Zaza Pachulia is buying the old one for an undisclosed sum of money, he told Grantland this week. Pachulia plans to donate the old floor to the basketball academy Martve, in Tbilisi, Georgia, where Pachulia learned the game as a kid. (Toko Shengelia of the Nets also played there growing up.) Pachulia began playing there about 20 years ago, and when he went back last summer to conduct a youth clinic, he was surprised to find the same floor, he says. “It’s in really bad shape,” says Pachulia, who hasn’t yet told the school he will be supplying a new floor at some point….
“This is my dream,” Pachulia says. “I want to make this happen. It would be really exciting for me, and for the kids in Georgia, to have a chance to play on an NBA floor. So many superstars have played on that court, from the Bucks and other teams.”
The deal isn’t finalized, Pachulia is still negotiating with the Bradley Center Sports and Entertainment Corporation which owns it, but they expect to get it done.
This is a great cause. It needs to happen. Plus I love the idea of kids in Georgia playing on a Bucks NBA court, growing up to become Bucks fans.
Hawks sign two-way Tyler Cavanaugh to standard contract
ATLANTA (AP) — Rookie forward Tyler Cavanaugh, who originally came to Atlanta on a two-way contract, has signed a multi-year deal with the Hawks.
Cavanaugh has averaged 5.5 points and 3.2 rebounds in 19 games, including one start, since signing the two-way contract on Nov. 5.
Cavanaugh, from Syracuse, New York, played two seasons at Wake Forest before transferring to George Washington, where he averaged 18.3 points and 8.4 rebounds last season. He was selected the National Invitation Tournament Most Outstanding Player in 2016 after leading the Colonials to the NIT title.
Carlos Boozer went from being known as a gritty second-rounder to an overpaid defensive liability.
In some ways, that’s the ultimate success story.
Now, after playing last season in China, he’s walking away.
Boozer on ESPN:
I’m officially retired.
The Cavaliers drafted Boozer with the No. 35 pick in the 2002. After he spent a couple productive seasons in Cleveland, the Cavs declined his cheap team option to make him a restricted free agent – with an agreement he’d re-sign at a reasonable rate if you ask them, with no handshake deal if you ask him.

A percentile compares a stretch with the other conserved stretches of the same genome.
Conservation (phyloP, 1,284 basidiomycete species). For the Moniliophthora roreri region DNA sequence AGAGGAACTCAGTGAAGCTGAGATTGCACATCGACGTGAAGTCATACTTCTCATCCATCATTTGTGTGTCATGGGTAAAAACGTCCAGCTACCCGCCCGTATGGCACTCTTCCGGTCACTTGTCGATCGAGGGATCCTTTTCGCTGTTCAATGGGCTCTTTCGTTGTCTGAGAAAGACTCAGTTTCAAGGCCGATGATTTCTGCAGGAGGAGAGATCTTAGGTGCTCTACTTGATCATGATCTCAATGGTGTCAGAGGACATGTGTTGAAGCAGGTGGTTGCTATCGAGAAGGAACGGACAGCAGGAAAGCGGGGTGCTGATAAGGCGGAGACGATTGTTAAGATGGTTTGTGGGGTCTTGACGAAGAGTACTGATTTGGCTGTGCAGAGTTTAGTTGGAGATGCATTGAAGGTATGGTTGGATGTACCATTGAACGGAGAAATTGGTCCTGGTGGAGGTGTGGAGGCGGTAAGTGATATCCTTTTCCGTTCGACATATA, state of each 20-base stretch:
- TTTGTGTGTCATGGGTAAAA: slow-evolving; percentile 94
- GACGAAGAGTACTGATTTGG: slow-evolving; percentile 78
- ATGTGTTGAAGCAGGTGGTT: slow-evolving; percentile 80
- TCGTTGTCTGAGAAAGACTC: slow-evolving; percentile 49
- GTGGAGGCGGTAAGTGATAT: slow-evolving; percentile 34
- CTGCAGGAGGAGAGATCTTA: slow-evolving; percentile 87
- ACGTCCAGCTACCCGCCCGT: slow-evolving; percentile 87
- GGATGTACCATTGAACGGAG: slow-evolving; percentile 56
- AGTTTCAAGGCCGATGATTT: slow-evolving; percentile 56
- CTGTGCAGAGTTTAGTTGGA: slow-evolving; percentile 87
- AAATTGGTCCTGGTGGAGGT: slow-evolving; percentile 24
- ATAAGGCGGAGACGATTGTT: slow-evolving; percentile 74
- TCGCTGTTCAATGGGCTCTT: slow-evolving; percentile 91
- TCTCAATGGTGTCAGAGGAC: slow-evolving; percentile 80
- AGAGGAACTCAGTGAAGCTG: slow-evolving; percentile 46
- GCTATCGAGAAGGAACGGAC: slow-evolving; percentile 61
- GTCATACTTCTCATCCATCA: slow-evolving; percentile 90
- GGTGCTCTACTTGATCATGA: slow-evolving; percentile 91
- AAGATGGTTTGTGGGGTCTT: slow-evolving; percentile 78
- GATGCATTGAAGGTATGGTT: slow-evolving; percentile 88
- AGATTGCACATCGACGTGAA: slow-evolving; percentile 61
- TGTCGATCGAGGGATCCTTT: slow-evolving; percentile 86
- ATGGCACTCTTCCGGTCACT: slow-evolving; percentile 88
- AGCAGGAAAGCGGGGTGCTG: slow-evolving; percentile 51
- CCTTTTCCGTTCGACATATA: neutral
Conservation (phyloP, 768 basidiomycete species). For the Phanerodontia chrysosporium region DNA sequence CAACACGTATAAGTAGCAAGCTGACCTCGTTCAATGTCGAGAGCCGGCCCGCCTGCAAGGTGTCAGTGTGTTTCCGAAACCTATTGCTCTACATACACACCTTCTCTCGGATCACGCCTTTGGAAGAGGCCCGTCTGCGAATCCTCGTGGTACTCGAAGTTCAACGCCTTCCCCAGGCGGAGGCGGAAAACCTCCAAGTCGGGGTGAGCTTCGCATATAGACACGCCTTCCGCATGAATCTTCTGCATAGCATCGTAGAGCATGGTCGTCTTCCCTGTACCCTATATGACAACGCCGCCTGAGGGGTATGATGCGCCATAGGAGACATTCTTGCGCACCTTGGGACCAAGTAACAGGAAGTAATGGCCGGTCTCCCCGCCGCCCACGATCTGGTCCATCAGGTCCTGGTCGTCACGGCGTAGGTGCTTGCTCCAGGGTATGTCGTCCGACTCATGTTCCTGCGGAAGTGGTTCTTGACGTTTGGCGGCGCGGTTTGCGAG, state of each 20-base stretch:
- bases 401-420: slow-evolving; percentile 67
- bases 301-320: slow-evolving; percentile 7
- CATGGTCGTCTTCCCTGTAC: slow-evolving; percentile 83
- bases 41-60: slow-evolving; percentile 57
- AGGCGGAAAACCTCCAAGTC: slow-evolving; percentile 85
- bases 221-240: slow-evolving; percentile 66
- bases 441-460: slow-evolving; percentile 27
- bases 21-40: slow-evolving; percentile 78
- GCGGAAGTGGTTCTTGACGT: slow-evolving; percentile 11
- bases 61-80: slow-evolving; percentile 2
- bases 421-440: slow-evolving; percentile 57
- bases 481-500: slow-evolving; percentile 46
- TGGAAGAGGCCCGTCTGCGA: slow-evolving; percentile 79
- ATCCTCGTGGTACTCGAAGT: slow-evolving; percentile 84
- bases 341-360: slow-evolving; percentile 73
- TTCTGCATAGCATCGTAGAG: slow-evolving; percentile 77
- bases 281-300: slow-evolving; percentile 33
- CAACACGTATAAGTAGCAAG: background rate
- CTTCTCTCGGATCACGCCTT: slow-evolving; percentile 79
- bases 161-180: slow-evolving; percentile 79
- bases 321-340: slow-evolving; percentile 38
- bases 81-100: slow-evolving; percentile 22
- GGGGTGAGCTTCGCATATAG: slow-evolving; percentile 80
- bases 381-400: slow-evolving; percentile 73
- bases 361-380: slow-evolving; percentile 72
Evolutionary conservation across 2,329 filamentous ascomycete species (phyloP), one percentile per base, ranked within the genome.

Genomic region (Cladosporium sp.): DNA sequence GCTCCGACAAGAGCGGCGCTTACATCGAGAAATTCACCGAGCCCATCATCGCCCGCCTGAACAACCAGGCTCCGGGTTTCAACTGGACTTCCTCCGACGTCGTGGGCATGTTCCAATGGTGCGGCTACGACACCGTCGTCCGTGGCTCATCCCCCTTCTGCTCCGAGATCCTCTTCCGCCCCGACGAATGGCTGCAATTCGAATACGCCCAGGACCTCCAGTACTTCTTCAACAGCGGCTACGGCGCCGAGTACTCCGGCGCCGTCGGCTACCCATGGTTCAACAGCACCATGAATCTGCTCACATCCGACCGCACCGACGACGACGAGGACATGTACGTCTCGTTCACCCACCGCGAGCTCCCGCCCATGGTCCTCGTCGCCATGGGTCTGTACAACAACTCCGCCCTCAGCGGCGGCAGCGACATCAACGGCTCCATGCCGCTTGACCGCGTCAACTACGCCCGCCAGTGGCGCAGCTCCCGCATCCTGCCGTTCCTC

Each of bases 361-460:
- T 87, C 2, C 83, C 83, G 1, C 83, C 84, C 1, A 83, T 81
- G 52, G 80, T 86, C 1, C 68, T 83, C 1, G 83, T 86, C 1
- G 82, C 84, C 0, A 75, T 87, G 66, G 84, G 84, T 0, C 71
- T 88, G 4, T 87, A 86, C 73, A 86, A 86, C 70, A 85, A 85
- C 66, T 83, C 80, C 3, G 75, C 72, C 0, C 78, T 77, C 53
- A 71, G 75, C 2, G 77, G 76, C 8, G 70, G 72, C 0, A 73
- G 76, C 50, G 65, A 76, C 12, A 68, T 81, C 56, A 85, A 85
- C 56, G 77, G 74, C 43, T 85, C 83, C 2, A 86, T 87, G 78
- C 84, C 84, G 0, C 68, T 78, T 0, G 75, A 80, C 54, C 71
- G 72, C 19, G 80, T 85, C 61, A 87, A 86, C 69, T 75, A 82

Boozer bolted for the Jazz, who gave him a six-year, $68 million contract. He made a couple All-Star teams and helped Utah reach the conference finals.
The Bulls are 5-0 since Nikola Mirotic returned from an injury suffered when Bobby Portis punched him in the face during a preseason practice. Mirotic and Portis are both excelling individually, and Chicago has outscored opponents by a whopping 34.3 points per 100 possessions when those two share the court.
When asked if the two former combatants have spoken yet, Mirotic said, “We did on the floor. We’ve always spoken because we need to have good communication.” As for whether they’ve talked off the floor, however, Mirotic was succinct in his response: “No.”
I guess Mirotic hasn’t completely moved on, though he said he did. But that’s fine. How could someone get past a teammate punching him in the face?
Importantly, this is becoming just a regular NBA problem. The extent of that practice punch was practically unprecedented. But plenty of players have loathed teammates while making it work on the court. That happens more than people realize.
Mirotic and Portis can make this their status quo – at least the on-court cooperation. I’m not convinced Chicago will keep winning like this.
Watch Kobe Bryant’s ‘Dear Basketball’ short film (video)